The following is the text of Mike Bloomberg’s remarks for the opening ceremony of Bloomberg’s new London HQ on Tuesday, October 24, 2017:
It’s my pleasure to welcome you to the world’s most sustainably designed office building – and the only one in the world that is home to a reconstructed Roman temple. We are excited to open it and to begin a new chapter in Bloomberg’s long relationship with London. This year we are celebrating our 30th year here.
We undertook this project nearly a decade ago not only because we saw that we would need more space, but because we wanted to create a place that would be as innovative and forward-looking as our employees. A place that would inspire them. And a place that would allow us to continue creating great products and better serve our customers.
The building will bring our 4,000 employees – who right now are spread over four sites – under one roof. That includes all of our 800 software engineers here in London – nearly three times as many as we had just four years ago, and a group that we expect to continue to grow.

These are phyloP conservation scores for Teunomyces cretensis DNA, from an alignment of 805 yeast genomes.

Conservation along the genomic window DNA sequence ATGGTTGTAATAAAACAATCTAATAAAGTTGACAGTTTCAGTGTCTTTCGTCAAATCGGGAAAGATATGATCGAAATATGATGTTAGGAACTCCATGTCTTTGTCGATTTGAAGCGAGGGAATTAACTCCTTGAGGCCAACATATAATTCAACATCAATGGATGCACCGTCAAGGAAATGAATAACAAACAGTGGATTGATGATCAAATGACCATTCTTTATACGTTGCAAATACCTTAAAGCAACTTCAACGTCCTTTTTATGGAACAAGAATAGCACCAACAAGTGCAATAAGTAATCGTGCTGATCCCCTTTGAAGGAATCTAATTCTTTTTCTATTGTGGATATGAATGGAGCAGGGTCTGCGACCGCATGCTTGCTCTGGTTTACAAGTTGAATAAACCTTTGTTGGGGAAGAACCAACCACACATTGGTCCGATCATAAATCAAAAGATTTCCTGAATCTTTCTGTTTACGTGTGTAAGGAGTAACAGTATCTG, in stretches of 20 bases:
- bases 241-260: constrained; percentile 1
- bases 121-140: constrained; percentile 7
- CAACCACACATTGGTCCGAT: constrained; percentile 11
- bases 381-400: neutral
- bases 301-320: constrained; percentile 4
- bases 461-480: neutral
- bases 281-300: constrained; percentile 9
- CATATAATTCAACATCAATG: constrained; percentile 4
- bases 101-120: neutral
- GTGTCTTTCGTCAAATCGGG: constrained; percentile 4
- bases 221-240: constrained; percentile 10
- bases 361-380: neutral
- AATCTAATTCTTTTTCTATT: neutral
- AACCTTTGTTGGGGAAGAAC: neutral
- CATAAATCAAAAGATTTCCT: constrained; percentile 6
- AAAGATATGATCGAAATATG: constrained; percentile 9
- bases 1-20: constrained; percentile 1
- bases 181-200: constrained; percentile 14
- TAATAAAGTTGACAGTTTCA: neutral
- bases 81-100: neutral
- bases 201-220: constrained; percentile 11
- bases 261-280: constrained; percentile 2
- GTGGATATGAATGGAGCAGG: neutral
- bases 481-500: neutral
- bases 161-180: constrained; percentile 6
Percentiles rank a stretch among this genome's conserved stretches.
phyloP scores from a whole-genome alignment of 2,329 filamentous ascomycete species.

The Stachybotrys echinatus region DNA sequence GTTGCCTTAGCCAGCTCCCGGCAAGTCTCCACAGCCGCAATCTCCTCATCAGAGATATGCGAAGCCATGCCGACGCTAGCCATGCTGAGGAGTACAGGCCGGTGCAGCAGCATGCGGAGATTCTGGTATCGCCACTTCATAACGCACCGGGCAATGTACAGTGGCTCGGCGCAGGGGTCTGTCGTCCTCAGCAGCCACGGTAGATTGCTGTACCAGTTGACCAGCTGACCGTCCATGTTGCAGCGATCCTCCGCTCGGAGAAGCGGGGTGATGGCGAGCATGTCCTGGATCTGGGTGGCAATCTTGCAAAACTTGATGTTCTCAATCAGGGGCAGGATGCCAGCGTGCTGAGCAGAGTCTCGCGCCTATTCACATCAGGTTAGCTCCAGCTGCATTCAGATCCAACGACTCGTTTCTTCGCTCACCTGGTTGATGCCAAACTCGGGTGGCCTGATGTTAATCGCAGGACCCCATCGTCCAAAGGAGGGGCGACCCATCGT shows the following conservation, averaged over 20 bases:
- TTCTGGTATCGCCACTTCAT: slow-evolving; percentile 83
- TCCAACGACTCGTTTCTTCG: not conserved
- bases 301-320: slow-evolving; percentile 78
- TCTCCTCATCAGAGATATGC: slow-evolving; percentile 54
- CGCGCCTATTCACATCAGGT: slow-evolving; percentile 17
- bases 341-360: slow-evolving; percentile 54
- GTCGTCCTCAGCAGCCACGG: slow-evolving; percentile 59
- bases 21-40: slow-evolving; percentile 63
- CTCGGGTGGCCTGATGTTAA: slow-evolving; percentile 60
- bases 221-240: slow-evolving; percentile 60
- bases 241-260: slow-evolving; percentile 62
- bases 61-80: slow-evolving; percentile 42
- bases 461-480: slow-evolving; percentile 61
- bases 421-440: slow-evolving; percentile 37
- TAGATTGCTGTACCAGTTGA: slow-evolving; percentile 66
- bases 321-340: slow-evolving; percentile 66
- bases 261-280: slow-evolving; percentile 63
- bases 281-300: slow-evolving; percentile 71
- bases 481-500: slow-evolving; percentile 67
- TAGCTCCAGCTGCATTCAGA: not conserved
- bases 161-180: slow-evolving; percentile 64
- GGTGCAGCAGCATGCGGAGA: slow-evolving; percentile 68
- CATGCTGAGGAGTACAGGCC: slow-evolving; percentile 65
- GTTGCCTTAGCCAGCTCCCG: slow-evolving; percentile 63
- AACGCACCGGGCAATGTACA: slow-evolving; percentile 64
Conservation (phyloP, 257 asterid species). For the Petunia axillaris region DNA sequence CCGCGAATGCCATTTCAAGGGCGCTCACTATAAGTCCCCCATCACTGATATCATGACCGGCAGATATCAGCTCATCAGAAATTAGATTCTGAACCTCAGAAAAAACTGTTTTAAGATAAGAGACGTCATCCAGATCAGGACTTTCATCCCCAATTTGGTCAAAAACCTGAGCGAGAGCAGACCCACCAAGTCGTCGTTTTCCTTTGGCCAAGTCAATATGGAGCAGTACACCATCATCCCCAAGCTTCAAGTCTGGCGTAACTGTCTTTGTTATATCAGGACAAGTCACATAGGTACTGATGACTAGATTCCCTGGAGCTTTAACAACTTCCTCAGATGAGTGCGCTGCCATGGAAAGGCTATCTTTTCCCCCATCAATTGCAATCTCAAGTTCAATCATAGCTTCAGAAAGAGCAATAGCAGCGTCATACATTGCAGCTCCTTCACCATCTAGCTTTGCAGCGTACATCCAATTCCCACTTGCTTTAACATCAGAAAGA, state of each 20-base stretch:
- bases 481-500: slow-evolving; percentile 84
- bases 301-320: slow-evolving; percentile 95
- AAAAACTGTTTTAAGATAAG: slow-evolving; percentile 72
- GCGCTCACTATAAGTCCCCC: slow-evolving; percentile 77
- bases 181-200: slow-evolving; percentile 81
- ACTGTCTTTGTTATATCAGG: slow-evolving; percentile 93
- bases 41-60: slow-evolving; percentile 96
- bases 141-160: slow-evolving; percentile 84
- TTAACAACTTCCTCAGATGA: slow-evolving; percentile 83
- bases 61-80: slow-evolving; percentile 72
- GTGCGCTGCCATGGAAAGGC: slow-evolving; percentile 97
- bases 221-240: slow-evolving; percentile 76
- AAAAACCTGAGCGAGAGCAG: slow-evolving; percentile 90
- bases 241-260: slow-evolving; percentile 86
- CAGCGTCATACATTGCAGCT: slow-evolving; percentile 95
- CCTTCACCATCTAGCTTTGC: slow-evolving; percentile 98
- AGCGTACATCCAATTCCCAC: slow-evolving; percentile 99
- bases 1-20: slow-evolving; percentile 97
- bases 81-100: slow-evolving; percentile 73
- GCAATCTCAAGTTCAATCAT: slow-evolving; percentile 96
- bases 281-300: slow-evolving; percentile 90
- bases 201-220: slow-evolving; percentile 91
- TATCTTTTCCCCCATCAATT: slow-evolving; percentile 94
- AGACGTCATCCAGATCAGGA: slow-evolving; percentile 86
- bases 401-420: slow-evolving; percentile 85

Working together in one place will help them continue leading the way in developing machine learning, or artificial intelligence, and applying it to the world of finance.
For many companies of our size, building a new headquarters would have meant opting for a glass skyscraper. Given the price of London real estate, and the cost of construction materials, the economics would bear that out. But at Bloomberg, we have never made decisions based on short-term costs. And we have never cut corners when investing in our people and products.